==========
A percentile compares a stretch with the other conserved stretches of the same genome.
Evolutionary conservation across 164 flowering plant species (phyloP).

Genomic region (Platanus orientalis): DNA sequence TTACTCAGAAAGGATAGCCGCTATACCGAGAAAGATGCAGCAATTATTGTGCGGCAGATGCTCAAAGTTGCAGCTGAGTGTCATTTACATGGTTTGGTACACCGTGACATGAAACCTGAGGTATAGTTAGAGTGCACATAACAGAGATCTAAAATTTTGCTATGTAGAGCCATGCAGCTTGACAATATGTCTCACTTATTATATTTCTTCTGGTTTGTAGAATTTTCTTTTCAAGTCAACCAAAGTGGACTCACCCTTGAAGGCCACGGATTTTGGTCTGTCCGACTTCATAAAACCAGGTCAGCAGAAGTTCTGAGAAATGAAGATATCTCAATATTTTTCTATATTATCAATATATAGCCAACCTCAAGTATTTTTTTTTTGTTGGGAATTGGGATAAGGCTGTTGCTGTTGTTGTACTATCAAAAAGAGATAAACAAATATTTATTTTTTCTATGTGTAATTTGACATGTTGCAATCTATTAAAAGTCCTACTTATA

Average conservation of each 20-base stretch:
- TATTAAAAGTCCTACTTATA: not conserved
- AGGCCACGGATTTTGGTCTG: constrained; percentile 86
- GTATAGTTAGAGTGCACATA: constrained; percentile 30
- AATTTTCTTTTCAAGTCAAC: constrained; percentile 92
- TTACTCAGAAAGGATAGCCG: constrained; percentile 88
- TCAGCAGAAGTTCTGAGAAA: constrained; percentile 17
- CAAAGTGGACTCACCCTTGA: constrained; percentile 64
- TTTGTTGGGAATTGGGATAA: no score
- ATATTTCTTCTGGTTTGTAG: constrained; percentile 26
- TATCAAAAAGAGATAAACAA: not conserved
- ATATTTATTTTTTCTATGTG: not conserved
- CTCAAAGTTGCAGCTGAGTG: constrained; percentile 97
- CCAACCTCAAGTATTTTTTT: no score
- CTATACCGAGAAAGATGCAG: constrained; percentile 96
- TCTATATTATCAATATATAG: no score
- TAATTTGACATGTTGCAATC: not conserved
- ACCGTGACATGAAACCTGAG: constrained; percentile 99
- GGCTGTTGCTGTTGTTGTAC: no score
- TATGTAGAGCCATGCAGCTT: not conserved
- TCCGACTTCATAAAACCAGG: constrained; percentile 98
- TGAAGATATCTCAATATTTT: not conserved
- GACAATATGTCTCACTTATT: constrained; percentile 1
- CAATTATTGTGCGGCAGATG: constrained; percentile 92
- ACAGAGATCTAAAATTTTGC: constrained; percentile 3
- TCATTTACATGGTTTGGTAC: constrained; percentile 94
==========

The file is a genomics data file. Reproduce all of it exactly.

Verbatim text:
A percentile compares a stretch with the other conserved stretches of the same genome.
Evolutionary conservation across 164 flowering plant species (phyloP).

Genomic region (Platanus orientalis): DNA sequence TTACTCAGAAAGGATAGCCGCTATACCGAGAAAGATGCAGCAATTATTGTGCGGCAGATGCTCAAAGTTGCAGCTGAGTGTCATTTACATGGTTTGGTACACCGTGACATGAAACCTGAGGTATAGTTAGAGTGCACATAACAGAGATCTAAAATTTTGCTATGTAGAGCCATGCAGCTTGACAATATGTCTCACTTATTATATTTCTTCTGGTTTGTAGAATTTTCTTTTCAAGTCAACCAAAGTGGACTCACCCTTGAAGGCCACGGATTTTGGTCTGTCCGACTTCATAAAACCAGGTCAGCAGAAGTTCTGAGAAATGAAGATATCTCAATATTTTTCTATATTATCAATATATAGCCAACCTCAAGTATTTTTTTTTTGTTGGGAATTGGGATAAGGCTGTTGCTGTTGTTGTACTATCAAAAAGAGATAAACAAATATTTATTTTTTCTATGTGTAATTTGACATGTTGCAATCTATTAAAAGTCCTACTTATA

Average conservation of each 20-base stretch:
- TATTAAAAGTCCTACTTATA: not conserved
- AGGCCACGGATTTTGGTCTG: constrained; percentile 86
- GTATAGTTAGAGTGCACATA: constrained; percentile 30
- AATTTTCTTTTCAAGTCAAC: constrained; percentile 92
- TTACTCAGAAAGGATAGCCG: constrained; percentile 88
- TCAGCAGAAGTTCTGAGAAA: constrained; percentile 17
- CAAAGTGGACTCACCCTTGA: constrained; percentile 64
- TTTGTTGGGAATTGGGATAA: no score
- ATATTTCTTCTGGTTTGTAG: constrained; percentile 26
- TATCAAAAAGAGATAAACAA: not conserved
- ATATTTATTTTTTCTATGTG: not conserved
- CTCAAAGTTGCAGCTGAGTG: constrained; percentile 97
- CCAACCTCAAGTATTTTTTT: no score
- CTATACCGAGAAAGATGCAG: constrained; percentile 96
- TCTATATTATCAATATATAG: no score
- TAATTTGACATGTTGCAATC: not conserved
- ACCGTGACATGAAACCTGAG: constrained; percentile 99
- GGCTGTTGCTGTTGTTGTAC: no score
- TATGTAGAGCCATGCAGCTT: not conserved
- TCCGACTTCATAAAACCAGG: constrained; percentile 98
- TGAAGATATCTCAATATTTT: not conserved
- GACAATATGTCTCACTTATT: constrained; percentile 1
- CAATTATTGTGCGGCAGATG: constrained; percentile 92
- ACAGAGATCTAAAATTTTGC: constrained; percentile 3
- TCATTTACATGGTTTGGTAC: constrained; percentile 94